# Integrating a differential

1. Apr 1, 2012

### fluidistic

1. The problem statement, all variables and given/known data
There's a step I don't really understand in some "proof".
$d \left ( \frac{\mu }{T} \right )=-\frac{3R du}{2u}-\frac{Rdv}{v}$. Now he integrates both sides to get $\frac{\mu}{T}- \left ( \frac{\mu}{T} \right ) _0=-\frac{3R}{2} \ln \frac{u}{u_0}-R \ln \frac{v}{v_0}$.
I don't understand how an integration leads to such an expression.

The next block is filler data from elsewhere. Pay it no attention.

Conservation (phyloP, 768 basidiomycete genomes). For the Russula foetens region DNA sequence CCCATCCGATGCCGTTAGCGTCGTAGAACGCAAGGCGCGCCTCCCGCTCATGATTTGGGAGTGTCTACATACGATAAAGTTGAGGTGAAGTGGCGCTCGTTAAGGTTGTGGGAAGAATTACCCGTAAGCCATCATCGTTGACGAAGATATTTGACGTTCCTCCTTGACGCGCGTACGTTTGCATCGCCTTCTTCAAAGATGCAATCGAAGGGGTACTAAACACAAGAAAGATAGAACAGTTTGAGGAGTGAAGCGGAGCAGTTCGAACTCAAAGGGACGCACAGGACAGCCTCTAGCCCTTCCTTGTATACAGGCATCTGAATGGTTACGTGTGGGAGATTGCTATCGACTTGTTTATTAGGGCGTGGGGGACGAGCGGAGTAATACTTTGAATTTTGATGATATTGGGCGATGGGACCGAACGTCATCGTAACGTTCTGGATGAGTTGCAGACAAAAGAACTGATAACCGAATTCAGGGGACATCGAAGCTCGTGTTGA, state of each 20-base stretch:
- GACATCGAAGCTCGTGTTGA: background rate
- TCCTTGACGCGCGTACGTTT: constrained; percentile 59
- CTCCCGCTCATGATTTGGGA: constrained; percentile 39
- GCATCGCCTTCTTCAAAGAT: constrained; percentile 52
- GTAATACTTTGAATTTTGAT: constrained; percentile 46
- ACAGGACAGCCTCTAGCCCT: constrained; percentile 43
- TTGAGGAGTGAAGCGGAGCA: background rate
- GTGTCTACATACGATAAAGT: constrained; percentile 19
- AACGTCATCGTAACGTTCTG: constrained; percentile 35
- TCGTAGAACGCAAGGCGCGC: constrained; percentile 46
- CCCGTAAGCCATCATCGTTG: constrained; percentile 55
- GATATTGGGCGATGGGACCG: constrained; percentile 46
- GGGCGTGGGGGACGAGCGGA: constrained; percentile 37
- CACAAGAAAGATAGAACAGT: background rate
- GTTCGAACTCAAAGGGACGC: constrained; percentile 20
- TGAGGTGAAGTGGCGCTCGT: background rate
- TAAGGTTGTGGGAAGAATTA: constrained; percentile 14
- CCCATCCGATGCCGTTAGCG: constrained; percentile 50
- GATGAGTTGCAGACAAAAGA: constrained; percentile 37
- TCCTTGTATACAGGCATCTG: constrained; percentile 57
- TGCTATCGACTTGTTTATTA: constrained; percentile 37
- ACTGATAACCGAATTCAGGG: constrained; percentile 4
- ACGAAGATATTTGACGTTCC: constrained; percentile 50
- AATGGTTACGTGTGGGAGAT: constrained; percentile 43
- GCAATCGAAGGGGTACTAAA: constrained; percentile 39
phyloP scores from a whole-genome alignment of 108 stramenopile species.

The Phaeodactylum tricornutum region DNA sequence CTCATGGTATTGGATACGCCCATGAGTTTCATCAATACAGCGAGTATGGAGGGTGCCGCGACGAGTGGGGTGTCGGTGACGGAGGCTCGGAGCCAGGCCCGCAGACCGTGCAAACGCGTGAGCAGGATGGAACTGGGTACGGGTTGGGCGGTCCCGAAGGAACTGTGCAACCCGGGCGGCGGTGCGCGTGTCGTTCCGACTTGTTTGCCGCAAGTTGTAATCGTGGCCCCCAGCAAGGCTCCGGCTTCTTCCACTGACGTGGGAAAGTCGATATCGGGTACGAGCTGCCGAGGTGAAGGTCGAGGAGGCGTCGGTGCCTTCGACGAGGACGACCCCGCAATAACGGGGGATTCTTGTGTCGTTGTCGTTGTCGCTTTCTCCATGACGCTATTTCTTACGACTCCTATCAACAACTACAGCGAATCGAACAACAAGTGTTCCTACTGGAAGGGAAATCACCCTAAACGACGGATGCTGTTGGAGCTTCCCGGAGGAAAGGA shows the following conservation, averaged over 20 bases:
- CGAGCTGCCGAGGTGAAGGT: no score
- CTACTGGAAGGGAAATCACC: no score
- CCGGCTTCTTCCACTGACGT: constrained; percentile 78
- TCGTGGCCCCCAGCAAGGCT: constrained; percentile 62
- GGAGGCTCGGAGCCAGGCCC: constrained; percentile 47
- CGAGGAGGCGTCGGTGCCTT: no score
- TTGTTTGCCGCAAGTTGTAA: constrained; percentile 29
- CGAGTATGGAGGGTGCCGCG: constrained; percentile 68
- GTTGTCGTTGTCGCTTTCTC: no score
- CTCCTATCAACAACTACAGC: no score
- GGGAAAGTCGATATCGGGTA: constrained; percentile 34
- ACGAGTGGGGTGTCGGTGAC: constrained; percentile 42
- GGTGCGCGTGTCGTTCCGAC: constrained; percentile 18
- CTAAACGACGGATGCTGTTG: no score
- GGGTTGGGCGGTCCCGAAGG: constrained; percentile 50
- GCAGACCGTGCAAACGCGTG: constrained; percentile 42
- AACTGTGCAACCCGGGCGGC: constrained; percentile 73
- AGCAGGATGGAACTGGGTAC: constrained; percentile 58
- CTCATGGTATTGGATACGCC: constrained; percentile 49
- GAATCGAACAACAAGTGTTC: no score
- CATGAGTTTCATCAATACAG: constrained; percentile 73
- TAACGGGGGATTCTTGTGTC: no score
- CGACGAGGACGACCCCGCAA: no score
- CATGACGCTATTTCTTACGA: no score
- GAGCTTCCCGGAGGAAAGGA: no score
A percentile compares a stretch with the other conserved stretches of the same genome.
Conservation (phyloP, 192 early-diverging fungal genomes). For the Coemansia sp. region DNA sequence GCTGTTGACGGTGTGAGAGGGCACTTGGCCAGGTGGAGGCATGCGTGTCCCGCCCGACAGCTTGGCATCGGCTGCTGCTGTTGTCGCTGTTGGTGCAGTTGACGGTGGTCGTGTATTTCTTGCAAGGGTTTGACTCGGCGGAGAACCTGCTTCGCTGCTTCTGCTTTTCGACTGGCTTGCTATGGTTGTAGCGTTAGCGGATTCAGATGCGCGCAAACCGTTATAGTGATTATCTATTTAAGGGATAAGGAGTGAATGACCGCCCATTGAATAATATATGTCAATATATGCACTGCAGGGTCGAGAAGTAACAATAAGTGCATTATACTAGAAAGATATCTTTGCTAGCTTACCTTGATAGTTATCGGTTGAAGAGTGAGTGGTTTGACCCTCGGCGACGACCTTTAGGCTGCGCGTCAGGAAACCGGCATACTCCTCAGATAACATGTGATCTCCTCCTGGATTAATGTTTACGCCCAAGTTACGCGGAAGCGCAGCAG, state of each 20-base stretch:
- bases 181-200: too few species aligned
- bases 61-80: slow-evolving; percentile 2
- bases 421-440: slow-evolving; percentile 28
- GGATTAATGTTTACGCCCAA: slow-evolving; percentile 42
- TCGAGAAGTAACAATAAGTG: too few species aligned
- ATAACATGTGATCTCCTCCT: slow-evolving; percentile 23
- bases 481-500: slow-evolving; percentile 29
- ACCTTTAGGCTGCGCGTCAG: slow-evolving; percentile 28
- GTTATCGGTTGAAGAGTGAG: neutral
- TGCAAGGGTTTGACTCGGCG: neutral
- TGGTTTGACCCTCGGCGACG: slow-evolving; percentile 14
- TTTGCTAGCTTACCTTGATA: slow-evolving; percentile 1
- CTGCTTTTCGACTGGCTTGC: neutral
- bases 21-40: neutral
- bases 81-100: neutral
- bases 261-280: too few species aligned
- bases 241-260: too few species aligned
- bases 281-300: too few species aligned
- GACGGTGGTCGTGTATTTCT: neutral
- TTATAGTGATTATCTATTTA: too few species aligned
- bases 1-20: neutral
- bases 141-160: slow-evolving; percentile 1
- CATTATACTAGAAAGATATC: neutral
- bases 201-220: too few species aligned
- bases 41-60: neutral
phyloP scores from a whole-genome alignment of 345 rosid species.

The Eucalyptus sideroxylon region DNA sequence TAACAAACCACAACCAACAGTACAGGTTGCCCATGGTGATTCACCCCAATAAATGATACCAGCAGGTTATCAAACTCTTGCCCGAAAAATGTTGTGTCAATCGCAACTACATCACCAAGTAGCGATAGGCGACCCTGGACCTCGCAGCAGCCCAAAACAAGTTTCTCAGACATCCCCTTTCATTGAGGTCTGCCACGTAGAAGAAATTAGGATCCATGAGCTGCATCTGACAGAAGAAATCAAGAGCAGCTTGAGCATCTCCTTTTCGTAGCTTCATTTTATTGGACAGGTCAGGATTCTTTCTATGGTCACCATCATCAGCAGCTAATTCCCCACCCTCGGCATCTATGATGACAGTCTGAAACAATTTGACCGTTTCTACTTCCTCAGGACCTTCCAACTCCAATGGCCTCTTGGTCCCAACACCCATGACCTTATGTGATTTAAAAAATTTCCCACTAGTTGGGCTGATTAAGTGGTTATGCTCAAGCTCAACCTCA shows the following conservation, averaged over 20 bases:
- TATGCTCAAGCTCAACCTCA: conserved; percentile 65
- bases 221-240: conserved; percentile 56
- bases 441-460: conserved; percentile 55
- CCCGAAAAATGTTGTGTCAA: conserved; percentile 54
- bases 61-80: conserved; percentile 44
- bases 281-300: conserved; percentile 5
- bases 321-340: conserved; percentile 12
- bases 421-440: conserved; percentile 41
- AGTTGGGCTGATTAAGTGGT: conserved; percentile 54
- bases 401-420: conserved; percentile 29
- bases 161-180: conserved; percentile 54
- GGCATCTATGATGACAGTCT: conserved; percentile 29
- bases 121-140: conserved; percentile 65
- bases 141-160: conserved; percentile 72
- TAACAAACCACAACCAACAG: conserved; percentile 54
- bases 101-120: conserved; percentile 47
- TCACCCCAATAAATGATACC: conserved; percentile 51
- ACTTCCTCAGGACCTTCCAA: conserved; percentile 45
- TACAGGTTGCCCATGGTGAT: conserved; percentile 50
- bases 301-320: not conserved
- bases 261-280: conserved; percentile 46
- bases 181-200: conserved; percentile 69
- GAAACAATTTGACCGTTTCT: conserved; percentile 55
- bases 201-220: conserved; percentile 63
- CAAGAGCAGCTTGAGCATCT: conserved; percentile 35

2. Relevant equations

3. The attempt at a solution Clueless.

2. Apr 1, 2012

### tiny-tim

hi fluidistic!

this is standard …

if we integrate dx from xo to x1, we get x1 - xo

we then put x = x1, and it becomes ∫ dx = x - xo

they've done it for x = µ/T, dx = du/u, and dx = dv/v

3. Apr 1, 2012

### fluidistic

Thanks a lot. Crystal clear to me now. I can proceed further.